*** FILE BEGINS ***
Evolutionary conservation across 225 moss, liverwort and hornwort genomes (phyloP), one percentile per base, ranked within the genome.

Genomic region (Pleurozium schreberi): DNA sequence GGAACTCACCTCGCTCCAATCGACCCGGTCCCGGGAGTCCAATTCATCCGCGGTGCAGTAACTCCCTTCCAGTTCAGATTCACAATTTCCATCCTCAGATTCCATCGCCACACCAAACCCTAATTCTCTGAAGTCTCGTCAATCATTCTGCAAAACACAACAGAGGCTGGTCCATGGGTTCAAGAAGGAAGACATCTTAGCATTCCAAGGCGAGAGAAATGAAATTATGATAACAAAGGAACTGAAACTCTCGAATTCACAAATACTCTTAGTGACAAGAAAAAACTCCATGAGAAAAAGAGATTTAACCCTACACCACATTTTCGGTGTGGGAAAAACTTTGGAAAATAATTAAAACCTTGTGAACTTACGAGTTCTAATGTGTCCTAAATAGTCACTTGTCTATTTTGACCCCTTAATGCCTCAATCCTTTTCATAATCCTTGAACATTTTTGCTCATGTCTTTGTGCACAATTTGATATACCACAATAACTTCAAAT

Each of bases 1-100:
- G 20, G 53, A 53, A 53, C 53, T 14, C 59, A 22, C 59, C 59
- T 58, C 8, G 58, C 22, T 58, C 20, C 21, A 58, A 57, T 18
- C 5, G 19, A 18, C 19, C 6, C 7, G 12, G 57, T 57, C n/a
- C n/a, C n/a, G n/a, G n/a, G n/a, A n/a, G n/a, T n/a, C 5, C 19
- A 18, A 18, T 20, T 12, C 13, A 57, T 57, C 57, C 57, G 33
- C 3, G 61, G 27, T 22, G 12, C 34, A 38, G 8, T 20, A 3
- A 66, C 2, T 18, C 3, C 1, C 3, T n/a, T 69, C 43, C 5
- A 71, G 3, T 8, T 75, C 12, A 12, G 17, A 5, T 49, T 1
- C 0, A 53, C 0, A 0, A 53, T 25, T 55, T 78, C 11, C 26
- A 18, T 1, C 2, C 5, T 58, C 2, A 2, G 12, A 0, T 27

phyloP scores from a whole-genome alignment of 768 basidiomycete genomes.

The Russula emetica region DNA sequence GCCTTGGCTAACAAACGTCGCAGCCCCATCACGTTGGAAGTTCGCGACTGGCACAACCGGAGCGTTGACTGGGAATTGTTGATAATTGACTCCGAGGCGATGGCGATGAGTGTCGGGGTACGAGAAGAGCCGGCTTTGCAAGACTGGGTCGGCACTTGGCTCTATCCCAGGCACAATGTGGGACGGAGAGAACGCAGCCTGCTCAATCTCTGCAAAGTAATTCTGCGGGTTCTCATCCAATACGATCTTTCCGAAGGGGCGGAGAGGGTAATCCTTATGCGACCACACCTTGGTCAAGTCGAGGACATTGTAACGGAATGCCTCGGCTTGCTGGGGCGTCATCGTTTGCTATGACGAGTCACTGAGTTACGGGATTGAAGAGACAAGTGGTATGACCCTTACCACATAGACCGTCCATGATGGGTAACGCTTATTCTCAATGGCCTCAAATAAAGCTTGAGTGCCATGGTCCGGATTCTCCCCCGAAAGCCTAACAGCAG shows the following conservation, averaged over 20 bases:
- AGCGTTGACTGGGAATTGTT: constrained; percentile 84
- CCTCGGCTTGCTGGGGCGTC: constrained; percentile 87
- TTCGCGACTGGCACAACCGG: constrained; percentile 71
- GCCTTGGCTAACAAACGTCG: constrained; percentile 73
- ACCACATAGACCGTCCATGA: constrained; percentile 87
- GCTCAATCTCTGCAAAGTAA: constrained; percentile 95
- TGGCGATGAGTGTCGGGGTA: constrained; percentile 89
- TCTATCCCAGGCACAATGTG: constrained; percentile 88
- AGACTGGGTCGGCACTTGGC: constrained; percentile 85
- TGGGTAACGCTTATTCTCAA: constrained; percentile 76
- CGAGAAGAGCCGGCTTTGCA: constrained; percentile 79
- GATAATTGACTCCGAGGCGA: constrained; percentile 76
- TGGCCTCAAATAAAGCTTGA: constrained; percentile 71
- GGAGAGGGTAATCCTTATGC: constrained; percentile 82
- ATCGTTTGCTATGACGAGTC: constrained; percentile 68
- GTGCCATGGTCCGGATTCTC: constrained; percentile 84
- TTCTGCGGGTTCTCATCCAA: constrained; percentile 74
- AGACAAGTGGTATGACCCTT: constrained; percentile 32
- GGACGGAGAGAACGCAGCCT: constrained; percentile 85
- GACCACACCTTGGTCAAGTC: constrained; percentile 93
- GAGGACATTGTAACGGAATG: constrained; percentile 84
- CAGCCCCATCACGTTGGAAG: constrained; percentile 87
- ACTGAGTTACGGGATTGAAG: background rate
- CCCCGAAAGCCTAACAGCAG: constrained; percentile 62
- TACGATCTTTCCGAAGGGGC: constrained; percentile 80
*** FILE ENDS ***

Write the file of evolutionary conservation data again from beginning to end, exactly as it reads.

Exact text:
Evolutionary conservation across 225 moss, liverwort and hornwort genomes (phyloP), one percentile per base, ranked within the genome.

Genomic region (Pleurozium schreberi): DNA sequence GGAACTCACCTCGCTCCAATCGACCCGGTCCCGGGAGTCCAATTCATCCGCGGTGCAGTAACTCCCTTCCAGTTCAGATTCACAATTTCCATCCTCAGATTCCATCGCCACACCAAACCCTAATTCTCTGAAGTCTCGTCAATCATTCTGCAAAACACAACAGAGGCTGGTCCATGGGTTCAAGAAGGAAGACATCTTAGCATTCCAAGGCGAGAGAAATGAAATTATGATAACAAAGGAACTGAAACTCTCGAATTCACAAATACTCTTAGTGACAAGAAAAAACTCCATGAGAAAAAGAGATTTAACCCTACACCACATTTTCGGTGTGGGAAAAACTTTGGAAAATAATTAAAACCTTGTGAACTTACGAGTTCTAATGTGTCCTAAATAGTCACTTGTCTATTTTGACCCCTTAATGCCTCAATCCTTTTCATAATCCTTGAACATTTTTGCTCATGTCTTTGTGCACAATTTGATATACCACAATAACTTCAAAT

Each of bases 1-100:
- G 20, G 53, A 53, A 53, C 53, T 14, C 59, A 22, C 59, C 59
- T 58, C 8, G 58, C 22, T 58, C 20, C 21, A 58, A 57, T 18
- C 5, G 19, A 18, C 19, C 6, C 7, G 12, G 57, T 57, C n/a
- C n/a, C n/a, G n/a, G n/a, G n/a, A n/a, G n/a, T n/a, C 5, C 19
- A 18, A 18, T 20, T 12, C 13, A 57, T 57, C 57, C 57, G 33
- C 3, G 61, G 27, T 22, G 12, C 34, A 38, G 8, T 20, A 3
- A 66, C 2, T 18, C 3, C 1, C 3, T n/a, T 69, C 43, C 5
- A 71, G 3, T 8, T 75, C 12, A 12, G 17, A 5, T 49, T 1
- C 0, A 53, C 0, A 0, A 53, T 25, T 55, T 78, C 11, C 26
- A 18, T 1, C 2, C 5, T 58, C 2, A 2, G 12, A 0, T 27

phyloP scores from a whole-genome alignment of 768 basidiomycete genomes.

The Russula emetica region DNA sequence GCCTTGGCTAACAAACGTCGCAGCCCCATCACGTTGGAAGTTCGCGACTGGCACAACCGGAGCGTTGACTGGGAATTGTTGATAATTGACTCCGAGGCGATGGCGATGAGTGTCGGGGTACGAGAAGAGCCGGCTTTGCAAGACTGGGTCGGCACTTGGCTCTATCCCAGGCACAATGTGGGACGGAGAGAACGCAGCCTGCTCAATCTCTGCAAAGTAATTCTGCGGGTTCTCATCCAATACGATCTTTCCGAAGGGGCGGAGAGGGTAATCCTTATGCGACCACACCTTGGTCAAGTCGAGGACATTGTAACGGAATGCCTCGGCTTGCTGGGGCGTCATCGTTTGCTATGACGAGTCACTGAGTTACGGGATTGAAGAGACAAGTGGTATGACCCTTACCACATAGACCGTCCATGATGGGTAACGCTTATTCTCAATGGCCTCAAATAAAGCTTGAGTGCCATGGTCCGGATTCTCCCCCGAAAGCCTAACAGCAG shows the following conservation, averaged over 20 bases:
- AGCGTTGACTGGGAATTGTT: constrained; percentile 84
- CCTCGGCTTGCTGGGGCGTC: constrained; percentile 87
- TTCGCGACTGGCACAACCGG: constrained; percentile 71
- GCCTTGGCTAACAAACGTCG: constrained; percentile 73
- ACCACATAGACCGTCCATGA: constrained; percentile 87
- GCTCAATCTCTGCAAAGTAA: constrained; percentile 95
- TGGCGATGAGTGTCGGGGTA: constrained; percentile 89
- TCTATCCCAGGCACAATGTG: constrained; percentile 88
- AGACTGGGTCGGCACTTGGC: constrained; percentile 85
- TGGGTAACGCTTATTCTCAA: constrained; percentile 76
- CGAGAAGAGCCGGCTTTGCA: constrained; percentile 79
- GATAATTGACTCCGAGGCGA: constrained; percentile 76
- TGGCCTCAAATAAAGCTTGA: constrained; percentile 71
- GGAGAGGGTAATCCTTATGC: constrained; percentile 82
- ATCGTTTGCTATGACGAGTC: constrained; percentile 68
- GTGCCATGGTCCGGATTCTC: constrained; percentile 84
- TTCTGCGGGTTCTCATCCAA: constrained; percentile 74
- AGACAAGTGGTATGACCCTT: constrained; percentile 32
- GGACGGAGAGAACGCAGCCT: constrained; percentile 85
- GACCACACCTTGGTCAAGTC: constrained; percentile 93
- GAGGACATTGTAACGGAATG: constrained; percentile 84
- CAGCCCCATCACGTTGGAAG: constrained; percentile 87
- ACTGAGTTACGGGATTGAAG: background rate
- CCCCGAAAGCCTAACAGCAG: constrained; percentile 62
- TACGATCTTTCCGAAGGGGC: constrained; percentile 80